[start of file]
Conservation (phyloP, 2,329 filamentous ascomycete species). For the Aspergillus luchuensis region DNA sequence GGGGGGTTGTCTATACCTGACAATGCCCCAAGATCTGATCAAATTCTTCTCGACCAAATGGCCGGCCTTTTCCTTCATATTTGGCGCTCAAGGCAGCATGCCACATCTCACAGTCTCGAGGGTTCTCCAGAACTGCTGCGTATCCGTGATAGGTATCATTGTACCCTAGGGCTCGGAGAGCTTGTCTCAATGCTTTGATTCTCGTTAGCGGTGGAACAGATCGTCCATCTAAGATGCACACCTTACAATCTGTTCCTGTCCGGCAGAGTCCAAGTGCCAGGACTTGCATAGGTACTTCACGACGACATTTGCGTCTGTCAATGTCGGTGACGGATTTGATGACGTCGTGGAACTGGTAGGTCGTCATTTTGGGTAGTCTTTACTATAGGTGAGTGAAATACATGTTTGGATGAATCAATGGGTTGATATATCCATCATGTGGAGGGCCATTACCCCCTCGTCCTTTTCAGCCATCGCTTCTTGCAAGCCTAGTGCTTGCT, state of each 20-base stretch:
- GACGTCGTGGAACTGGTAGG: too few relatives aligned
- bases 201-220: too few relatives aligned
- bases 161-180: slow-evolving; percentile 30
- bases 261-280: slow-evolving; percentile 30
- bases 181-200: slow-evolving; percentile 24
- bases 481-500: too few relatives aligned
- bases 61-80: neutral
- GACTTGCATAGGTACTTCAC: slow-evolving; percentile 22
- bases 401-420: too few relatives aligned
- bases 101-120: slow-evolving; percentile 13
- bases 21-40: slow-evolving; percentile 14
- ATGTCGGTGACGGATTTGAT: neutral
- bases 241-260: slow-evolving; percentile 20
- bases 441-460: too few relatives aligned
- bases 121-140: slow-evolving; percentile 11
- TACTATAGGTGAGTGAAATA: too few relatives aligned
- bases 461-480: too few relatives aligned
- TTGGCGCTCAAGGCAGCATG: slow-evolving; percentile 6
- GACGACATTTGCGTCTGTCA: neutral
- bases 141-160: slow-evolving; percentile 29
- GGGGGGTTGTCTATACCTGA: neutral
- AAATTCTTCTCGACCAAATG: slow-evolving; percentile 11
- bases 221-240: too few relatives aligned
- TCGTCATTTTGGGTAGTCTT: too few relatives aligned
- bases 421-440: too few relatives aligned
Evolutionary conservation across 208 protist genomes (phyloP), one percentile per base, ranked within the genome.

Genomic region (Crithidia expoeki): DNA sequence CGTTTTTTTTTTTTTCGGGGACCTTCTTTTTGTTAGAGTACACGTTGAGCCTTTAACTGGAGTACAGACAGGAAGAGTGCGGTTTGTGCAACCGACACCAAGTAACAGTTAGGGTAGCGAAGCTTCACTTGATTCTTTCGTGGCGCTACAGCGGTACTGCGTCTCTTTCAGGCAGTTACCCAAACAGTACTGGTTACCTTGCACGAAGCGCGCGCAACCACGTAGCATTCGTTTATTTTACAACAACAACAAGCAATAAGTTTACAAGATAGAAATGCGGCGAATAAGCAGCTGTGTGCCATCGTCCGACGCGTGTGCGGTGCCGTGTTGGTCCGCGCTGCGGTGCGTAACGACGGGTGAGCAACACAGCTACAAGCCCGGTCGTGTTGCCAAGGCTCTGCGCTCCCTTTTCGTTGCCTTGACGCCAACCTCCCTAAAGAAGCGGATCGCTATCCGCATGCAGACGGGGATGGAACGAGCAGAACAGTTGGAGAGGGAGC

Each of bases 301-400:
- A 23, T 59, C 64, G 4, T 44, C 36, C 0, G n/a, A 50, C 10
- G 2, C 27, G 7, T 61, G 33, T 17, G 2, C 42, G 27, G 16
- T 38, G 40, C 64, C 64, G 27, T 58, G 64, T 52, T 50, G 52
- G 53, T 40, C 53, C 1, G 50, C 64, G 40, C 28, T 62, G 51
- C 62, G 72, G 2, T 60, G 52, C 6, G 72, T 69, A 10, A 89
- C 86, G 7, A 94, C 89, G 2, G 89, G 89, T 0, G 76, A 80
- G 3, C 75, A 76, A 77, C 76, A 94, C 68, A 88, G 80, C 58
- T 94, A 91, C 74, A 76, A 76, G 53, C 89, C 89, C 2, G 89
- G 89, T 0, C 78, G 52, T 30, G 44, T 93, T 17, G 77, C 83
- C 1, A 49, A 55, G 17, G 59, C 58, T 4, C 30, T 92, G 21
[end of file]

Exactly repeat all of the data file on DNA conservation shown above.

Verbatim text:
Conservation (phyloP, 2,329 filamentous ascomycete species). For the Aspergillus luchuensis region DNA sequence GGGGGGTTGTCTATACCTGACAATGCCCCAAGATCTGATCAAATTCTTCTCGACCAAATGGCCGGCCTTTTCCTTCATATTTGGCGCTCAAGGCAGCATGCCACATCTCACAGTCTCGAGGGTTCTCCAGAACTGCTGCGTATCCGTGATAGGTATCATTGTACCCTAGGGCTCGGAGAGCTTGTCTCAATGCTTTGATTCTCGTTAGCGGTGGAACAGATCGTCCATCTAAGATGCACACCTTACAATCTGTTCCTGTCCGGCAGAGTCCAAGTGCCAGGACTTGCATAGGTACTTCACGACGACATTTGCGTCTGTCAATGTCGGTGACGGATTTGATGACGTCGTGGAACTGGTAGGTCGTCATTTTGGGTAGTCTTTACTATAGGTGAGTGAAATACATGTTTGGATGAATCAATGGGTTGATATATCCATCATGTGGAGGGCCATTACCCCCTCGTCCTTTTCAGCCATCGCTTCTTGCAAGCCTAGTGCTTGCT, state of each 20-base stretch:
- GACGTCGTGGAACTGGTAGG: too few relatives aligned
- bases 201-220: too few relatives aligned
- bases 161-180: slow-evolving; percentile 30
- bases 261-280: slow-evolving; percentile 30
- bases 181-200: slow-evolving; percentile 24
- bases 481-500: too few relatives aligned
- bases 61-80: neutral
- GACTTGCATAGGTACTTCAC: slow-evolving; percentile 22
- bases 401-420: too few relatives aligned
- bases 101-120: slow-evolving; percentile 13
- bases 21-40: slow-evolving; percentile 14
- ATGTCGGTGACGGATTTGAT: neutral
- bases 241-260: slow-evolving; percentile 20
- bases 441-460: too few relatives aligned
- bases 121-140: slow-evolving; percentile 11
- TACTATAGGTGAGTGAAATA: too few relatives aligned
- bases 461-480: too few relatives aligned
- TTGGCGCTCAAGGCAGCATG: slow-evolving; percentile 6
- GACGACATTTGCGTCTGTCA: neutral
- bases 141-160: slow-evolving; percentile 29
- GGGGGGTTGTCTATACCTGA: neutral
- AAATTCTTCTCGACCAAATG: slow-evolving; percentile 11
- bases 221-240: too few relatives aligned
- TCGTCATTTTGGGTAGTCTT: too few relatives aligned
- bases 421-440: too few relatives aligned
Evolutionary conservation across 208 protist genomes (phyloP), one percentile per base, ranked within the genome.

Genomic region (Crithidia expoeki): DNA sequence CGTTTTTTTTTTTTTCGGGGACCTTCTTTTTGTTAGAGTACACGTTGAGCCTTTAACTGGAGTACAGACAGGAAGAGTGCGGTTTGTGCAACCGACACCAAGTAACAGTTAGGGTAGCGAAGCTTCACTTGATTCTTTCGTGGCGCTACAGCGGTACTGCGTCTCTTTCAGGCAGTTACCCAAACAGTACTGGTTACCTTGCACGAAGCGCGCGCAACCACGTAGCATTCGTTTATTTTACAACAACAACAAGCAATAAGTTTACAAGATAGAAATGCGGCGAATAAGCAGCTGTGTGCCATCGTCCGACGCGTGTGCGGTGCCGTGTTGGTCCGCGCTGCGGTGCGTAACGACGGGTGAGCAACACAGCTACAAGCCCGGTCGTGTTGCCAAGGCTCTGCGCTCCCTTTTCGTTGCCTTGACGCCAACCTCCCTAAAGAAGCGGATCGCTATCCGCATGCAGACGGGGATGGAACGAGCAGAACAGTTGGAGAGGGAGC

Each of bases 301-400:
- A 23, T 59, C 64, G 4, T 44, C 36, C 0, G n/a, A 50, C 10
- G 2, C 27, G 7, T 61, G 33, T 17, G 2, C 42, G 27, G 16
- T 38, G 40, C 64, C 64, G 27, T 58, G 64, T 52, T 50, G 52
- G 53, T 40, C 53, C 1, G 50, C 64, G 40, C 28, T 62, G 51
- C 62, G 72, G 2, T 60, G 52, C 6, G 72, T 69, A 10, A 89
- C 86, G 7, A 94, C 89, G 2, G 89, G 89, T 0, G 76, A 80
- G 3, C 75, A 76, A 77, C 76, A 94, C 68, A 88, G 80, C 58
- T 94, A 91, C 74, A 76, A 76, G 53, C 89, C 89, C 2, G 89
- G 89, T 0, C 78, G 52, T 30, G 44, T 93, T 17, G 77, C 83
- C 1, A 49, A 55, G 17, G 59, C 58, T 4, C 30, T 92, G 21